The Uneven Schedules Of College Football: The Good, the Bad and the Ugly

Schmie SportsfanCorrespondent IJune 4, 2009

BLACKSBURG ? OCTOBER 25:  Head coach Frank Beamer of the Virginia Tech Hokies signals during the game against the Boston College Eagles at Lane Stadium on October 25, 2007 in Blacksburg, Virginia. (Photo by Kevin C. Cox/Getty Images)

Each year, the BCS discussion always includes a comparison of schedules that contenders played in. There have been years when a weak schedule can cost a team a trip to the National Championship, or they can mask the true identity of team that makes it to a BCS game.

Looking at the schedules of teams before the season starts can give us an idea of which teams have the cojones to play teams that will make them better, or teams that shy away from non-conference competition in hopes of making a run at a BCS berth.

Some conferences are known for playing tougher schedules than others. For example, teams from the ACC play perhaps the toughest non-conference games, while the Big 10 seems to avoid competition from tough non-league games. Of course in each conference it depends on the schools because there are exceptions.

Here is a look at 10 teams that are trying to fool us with their schedules:

Boston College: Northeastern, Kent State, Central Michigan, @Notre Dame

Michigan: Notre Dame, Western Michigan, Eastern Michigan, Delaware State

Penn State: Akron, Syracuse, Temple, Eastern Illinois

Wisconsin: Northern Illinois, Fresno State, Wofford, Hawaii

Michigan State: Montana State, Central Michigan, @Notre Dame, Western Michigan

Kansas: Northern Colorado, UTEP, Duke, @Southern Mississippi

Texas: UL Monroe, @Wyoming, Central Florida, UTEP

Texas Tech: North Dakota, Rice, @Houston, New Mexico

Florida: Charleston, Troy, Florida International, Florida State

LSU: @Washington, UL Lafayatte, Tulane, Louisana Tech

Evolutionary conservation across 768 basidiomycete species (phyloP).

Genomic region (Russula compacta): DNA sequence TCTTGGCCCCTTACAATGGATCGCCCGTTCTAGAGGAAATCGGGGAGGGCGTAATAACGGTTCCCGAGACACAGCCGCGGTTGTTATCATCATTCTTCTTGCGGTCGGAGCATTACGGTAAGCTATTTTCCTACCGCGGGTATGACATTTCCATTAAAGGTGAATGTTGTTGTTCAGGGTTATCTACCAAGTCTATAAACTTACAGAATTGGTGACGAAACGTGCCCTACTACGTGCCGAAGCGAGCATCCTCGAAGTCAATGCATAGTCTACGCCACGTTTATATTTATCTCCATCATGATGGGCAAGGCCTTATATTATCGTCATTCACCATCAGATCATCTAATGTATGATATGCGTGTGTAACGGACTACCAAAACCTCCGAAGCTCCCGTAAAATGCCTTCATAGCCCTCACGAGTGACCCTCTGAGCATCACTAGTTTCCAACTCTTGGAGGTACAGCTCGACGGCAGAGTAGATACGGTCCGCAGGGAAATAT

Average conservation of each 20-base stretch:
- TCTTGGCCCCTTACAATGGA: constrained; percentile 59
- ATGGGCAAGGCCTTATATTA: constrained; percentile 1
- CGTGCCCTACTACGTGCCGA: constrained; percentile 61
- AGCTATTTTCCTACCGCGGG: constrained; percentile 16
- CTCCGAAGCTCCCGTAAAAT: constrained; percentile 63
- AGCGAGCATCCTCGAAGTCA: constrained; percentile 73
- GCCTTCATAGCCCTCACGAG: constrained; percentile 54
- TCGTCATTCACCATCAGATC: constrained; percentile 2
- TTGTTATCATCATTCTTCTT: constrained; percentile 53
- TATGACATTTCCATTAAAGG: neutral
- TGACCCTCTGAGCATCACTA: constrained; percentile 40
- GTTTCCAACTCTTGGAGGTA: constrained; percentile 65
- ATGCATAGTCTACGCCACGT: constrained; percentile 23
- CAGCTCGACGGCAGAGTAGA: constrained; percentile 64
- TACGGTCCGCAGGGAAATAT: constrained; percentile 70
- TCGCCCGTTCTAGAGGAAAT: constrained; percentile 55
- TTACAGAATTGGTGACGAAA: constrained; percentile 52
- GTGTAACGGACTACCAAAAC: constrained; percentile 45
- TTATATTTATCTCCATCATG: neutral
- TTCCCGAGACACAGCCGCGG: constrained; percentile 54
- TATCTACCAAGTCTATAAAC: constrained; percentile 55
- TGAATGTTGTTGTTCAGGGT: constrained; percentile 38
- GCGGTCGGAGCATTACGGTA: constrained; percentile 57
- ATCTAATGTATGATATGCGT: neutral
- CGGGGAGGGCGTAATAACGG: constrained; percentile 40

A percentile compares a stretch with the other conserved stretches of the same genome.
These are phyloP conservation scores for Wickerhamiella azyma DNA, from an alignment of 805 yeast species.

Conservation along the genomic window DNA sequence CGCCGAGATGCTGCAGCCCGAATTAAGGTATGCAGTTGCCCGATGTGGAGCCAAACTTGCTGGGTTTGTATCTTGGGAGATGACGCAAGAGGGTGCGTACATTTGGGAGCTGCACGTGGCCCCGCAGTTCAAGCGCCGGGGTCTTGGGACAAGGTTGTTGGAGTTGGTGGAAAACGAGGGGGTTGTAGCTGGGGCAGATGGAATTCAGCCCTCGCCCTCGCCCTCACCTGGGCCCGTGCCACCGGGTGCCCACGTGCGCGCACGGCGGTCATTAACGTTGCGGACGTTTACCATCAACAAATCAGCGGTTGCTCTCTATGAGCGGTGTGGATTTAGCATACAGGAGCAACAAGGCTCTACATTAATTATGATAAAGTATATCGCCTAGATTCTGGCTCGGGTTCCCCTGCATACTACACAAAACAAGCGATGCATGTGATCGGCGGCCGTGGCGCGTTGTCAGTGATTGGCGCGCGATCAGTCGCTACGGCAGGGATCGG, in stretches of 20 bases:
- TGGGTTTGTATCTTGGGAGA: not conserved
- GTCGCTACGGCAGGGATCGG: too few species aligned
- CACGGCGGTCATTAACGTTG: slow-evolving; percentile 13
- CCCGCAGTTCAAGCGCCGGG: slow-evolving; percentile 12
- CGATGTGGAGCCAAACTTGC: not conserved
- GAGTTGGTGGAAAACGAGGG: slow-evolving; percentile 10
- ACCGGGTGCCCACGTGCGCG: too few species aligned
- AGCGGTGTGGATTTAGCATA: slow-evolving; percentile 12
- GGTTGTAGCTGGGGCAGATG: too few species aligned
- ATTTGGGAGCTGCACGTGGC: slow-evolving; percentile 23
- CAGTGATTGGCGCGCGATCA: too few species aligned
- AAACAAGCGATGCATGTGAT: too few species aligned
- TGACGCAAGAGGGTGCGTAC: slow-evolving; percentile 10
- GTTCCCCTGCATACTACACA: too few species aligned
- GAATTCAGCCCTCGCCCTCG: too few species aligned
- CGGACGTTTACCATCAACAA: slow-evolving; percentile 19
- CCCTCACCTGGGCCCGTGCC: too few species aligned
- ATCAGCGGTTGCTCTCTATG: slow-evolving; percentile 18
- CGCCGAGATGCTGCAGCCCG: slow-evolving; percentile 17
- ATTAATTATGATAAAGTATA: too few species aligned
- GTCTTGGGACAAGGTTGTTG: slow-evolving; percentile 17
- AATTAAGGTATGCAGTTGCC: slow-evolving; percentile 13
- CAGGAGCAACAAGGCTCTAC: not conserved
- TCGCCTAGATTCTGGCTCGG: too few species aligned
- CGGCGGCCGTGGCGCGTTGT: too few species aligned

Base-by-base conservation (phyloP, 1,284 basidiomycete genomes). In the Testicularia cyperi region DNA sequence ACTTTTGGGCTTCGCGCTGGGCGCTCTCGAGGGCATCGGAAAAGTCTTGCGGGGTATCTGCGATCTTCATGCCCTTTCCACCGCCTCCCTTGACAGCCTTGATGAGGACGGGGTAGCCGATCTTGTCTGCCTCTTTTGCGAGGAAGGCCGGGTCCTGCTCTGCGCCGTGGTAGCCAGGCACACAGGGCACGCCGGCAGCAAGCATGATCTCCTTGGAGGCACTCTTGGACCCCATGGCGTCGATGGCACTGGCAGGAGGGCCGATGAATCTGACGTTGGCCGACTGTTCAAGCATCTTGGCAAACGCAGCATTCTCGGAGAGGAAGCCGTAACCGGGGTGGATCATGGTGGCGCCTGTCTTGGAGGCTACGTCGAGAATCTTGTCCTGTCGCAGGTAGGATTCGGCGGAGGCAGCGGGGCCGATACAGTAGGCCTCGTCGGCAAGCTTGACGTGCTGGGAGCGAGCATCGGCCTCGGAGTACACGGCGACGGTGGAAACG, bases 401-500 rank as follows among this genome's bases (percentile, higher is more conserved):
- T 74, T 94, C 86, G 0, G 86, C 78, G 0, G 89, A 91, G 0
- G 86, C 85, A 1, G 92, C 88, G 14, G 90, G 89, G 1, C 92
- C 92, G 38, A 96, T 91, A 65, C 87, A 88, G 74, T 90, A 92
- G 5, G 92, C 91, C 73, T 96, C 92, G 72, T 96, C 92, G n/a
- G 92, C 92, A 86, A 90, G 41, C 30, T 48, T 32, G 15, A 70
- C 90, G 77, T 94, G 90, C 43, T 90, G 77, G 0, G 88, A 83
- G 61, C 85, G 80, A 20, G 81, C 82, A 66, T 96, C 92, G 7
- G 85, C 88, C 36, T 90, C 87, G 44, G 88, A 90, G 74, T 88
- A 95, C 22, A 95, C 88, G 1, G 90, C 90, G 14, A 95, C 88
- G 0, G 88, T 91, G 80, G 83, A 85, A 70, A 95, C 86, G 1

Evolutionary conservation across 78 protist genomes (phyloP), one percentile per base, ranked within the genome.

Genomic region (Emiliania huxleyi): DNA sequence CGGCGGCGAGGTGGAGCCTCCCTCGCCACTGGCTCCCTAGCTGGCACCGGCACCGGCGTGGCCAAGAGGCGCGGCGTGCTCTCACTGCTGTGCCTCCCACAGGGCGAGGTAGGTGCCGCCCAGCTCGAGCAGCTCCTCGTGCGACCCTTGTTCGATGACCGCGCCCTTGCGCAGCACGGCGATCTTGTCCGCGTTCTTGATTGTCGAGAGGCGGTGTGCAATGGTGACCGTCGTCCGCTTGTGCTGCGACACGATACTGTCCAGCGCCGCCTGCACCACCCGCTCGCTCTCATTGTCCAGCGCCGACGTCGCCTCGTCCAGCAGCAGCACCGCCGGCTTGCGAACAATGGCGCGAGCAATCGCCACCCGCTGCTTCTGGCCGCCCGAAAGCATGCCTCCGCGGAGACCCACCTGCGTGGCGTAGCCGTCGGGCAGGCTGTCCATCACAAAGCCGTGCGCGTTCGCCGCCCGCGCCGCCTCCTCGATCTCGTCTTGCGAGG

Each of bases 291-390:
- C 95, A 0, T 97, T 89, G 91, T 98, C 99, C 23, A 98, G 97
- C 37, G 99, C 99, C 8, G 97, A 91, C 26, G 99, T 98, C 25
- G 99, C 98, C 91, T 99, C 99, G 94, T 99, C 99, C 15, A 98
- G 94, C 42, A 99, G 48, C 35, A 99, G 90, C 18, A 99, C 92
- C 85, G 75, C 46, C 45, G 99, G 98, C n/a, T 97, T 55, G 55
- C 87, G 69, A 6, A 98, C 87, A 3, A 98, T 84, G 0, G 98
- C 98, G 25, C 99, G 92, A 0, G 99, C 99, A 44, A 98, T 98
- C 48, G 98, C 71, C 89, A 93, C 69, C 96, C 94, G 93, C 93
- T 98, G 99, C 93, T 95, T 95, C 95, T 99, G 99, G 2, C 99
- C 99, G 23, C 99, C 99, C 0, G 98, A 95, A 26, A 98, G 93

As you can see, there are some teams on here that are legitimate National Title contenders. While you see teams such as Boston College and Michigan State playing against other contenders like Notre Dame, playing the Irish and three pushovers doesn't impress anyone right now.

A team like Florida is on the list because they should play more highly competitive teams like Florida State, especially when they are reigning national champs.

Last year playing Miami was good enough for Florida, but no mid-level BCS conference teams and their schedule is very unimpressive, even if the Seminoles have a breakout year.

On the other hand here are 10 teams that aren't afraid to play against a little competition:

Oklahoma: BYU, @Miami, Idaho State, Tulsa

Virginia Tech: Nebraska, @East Carolina, vs. Alabama, Marshall

Oregon: Boise State, @Utah, Purdue

Florida State: Florida, @BYU, South Florida, Jacksonville State

Georgia Tech: Georgia, Vanderbilt, Mississippi State, Jacksonville State

Miami: Oklahoma, @South Florida, Central Florida, Florida A&M

West Virginia: East Carolina, Colorado, @Auburn, Liberty, Marshall

UCLA: @Tennessee, Kansas State, @San Diego

California: Maryland, at. Minnesota, Eastern Washington

Georgia: @Oklahoma State, Arizona State, at. Georgia Tech, Tennessee Tech

In this list, we also have some great teams with hopes of reaching the BCS. These teams will have a leg up on any team from the previous section if they have the same record at the end of the year. By challenging themselves, these teams will be better at the end of the season and because of their strength of schedule, they will have an advantage if selected for a bowl game.

Overall, we see teams from every conference each year try and get a leg up on going undefeated or a leg up on actually improving themselves. In my opinion, each team from the SEC, Big 12, Big 10, and ACC, who each have four out of conference games, should have at least two decently challenging games.

I will give more respect to any team that dares to schedule three out of conference games with good competition because they are confident in their teams and aren't afraid of a challenge. In the Pac-10, teams play only three non conference games; so playing one real good game or two middle-of-the-road ones are acceptable.

In the Big East, where they play five non conference games, teams should always play two, and having a third would be good too because the conference is a bit weaker.

Overall it's really disappointing to see a team like Texas, Penn State, or LSU play such a weak schedule when they have hopes of reaching a BCS game. As far as teams like Georgia, Oklahoma, or Virginia Tech, who challenge themselves, I tip my hat to you.


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